I first met Brett Morgen – the writer, director and producer of the HBO documentary, Kurt Cobain: Montage of Heck – in 2008 at the Guggenheim Museum in New York. We were seated next to each other at a dinner celebrating the opening of a new exhibit. Morgen, who co-directed the 2002 documentary The Kid Stays in the Picture about the Hollywood producer Robert Evans, mentioned to me that he was speaking with Cobain’s widow, Courtney Love, about a film on the late Nirvana singer-guitarist. Morgen noted that he looked forward to talking to me as the movie progressed about my October 1993 Rolling Stone interview with Kurt.
Seven years after that Guggenheim dinner, on a warm, early-spring afternoon in Los Angeles, Morgen and I met again – to talk about Montage of Heck for a story in the new issue of Rolling Stone. We spoke about the genesis of the film, its long road to completion, Morgen’s immersion in Kurt’s personal archive and the director’s working relationship with Kurt’s daughter, Frances Bean Cobain, 22, one of the movie’s executive producers. What follows are additional extracts from that conversation including his answer to the last question of that day: Having finished this project, to robust acclaim, what’s next?
“I’ve been blessed,” Morgen said, “to work with the archives of Robert Evans, the Rolling Stones [Morgen directed the 2012 documentary, Crossfire Hurricane] and Kurt Cobain. And I don’t know where to go from here.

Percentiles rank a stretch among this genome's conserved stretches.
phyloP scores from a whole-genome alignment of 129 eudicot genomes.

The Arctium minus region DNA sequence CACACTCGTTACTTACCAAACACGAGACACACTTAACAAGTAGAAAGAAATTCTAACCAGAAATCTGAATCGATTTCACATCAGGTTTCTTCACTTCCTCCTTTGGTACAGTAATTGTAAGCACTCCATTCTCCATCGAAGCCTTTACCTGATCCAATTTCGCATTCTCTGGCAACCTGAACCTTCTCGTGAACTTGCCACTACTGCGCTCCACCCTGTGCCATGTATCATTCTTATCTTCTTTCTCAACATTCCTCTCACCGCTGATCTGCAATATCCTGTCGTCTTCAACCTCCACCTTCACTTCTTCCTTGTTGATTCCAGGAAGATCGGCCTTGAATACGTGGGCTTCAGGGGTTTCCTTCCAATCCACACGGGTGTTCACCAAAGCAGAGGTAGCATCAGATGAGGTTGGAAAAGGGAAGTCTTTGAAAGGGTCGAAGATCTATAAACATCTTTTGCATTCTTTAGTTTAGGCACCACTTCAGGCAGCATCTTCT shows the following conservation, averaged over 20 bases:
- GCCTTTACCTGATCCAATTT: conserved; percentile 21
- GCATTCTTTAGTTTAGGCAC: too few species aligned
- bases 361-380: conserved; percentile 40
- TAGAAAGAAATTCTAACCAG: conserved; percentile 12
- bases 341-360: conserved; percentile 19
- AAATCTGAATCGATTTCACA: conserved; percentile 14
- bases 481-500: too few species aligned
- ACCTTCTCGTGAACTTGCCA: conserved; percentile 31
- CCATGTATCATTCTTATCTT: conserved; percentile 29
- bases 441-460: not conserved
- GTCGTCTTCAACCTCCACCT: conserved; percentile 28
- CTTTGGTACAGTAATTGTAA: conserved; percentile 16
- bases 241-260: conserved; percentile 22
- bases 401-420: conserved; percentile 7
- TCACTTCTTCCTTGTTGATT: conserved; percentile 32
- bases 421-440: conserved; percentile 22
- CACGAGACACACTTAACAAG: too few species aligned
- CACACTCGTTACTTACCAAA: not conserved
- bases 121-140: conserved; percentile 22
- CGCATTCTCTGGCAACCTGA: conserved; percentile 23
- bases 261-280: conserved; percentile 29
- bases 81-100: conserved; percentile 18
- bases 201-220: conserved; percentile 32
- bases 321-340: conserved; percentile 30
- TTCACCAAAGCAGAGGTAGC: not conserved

“There are very few places,” he admitted, “that go north from here.”
Morgen and I started, that day, with my question about a key, startling sequence in Montage of Heck: an animated account, with first-person narration, of Cobain’s first suicide attempt while he was in high school.
That’s Kurt’s voice?
That’s Kurt’s voice, yeah.
He recorded that as an audio memoir?
It was while he was living with Tracy [Marander, Kurt’s girlfriend, who is interviewed in the film]. A lot of these spoken-word pieces exist on the same tape. Usually when he’d write a poem or short story, he’d record it. And while recording, he’s cracking himself up. I’ll play you one where he just goes [affects stoner’s voice], “This is soooo stupid.” And he’s not performing them – he’s reading them. And that’s what makes that one story [about the suicide attempt] so unique. It’s narrative. And Kurt was not a narrative writer. That was not his forte.
As a lyricist, he preferred aphorisms, metaphors and juxtaposition.
If you look at “Serve the Servants” [on 1993’s In Utero], it’s four different stories intertwined. That was one of the things that struck me [about the suicide story] – it’s a narrative, and he was pouring it out. And when you hear the cadence in his voice, it’s haunting, because he’s describing one of the most painful memories of his life. And he’s doing it in somewhat of a detached manner. If anything, almost with a grin.
That tape was really the Rosebud of this whole journey. And it wasn’t the first time I heard it. It was probably the 100th time. Whe I listened to it the first time, I knew it was amazing stuff. But as the film was coming together, I went back to that tape. And the themes started to emerge.
Ultimately, by leaving such a detailed record of in his drawings, journals and private recordings, Kurt gave you the materials for a documentary about more than his life. The movie is about his interior.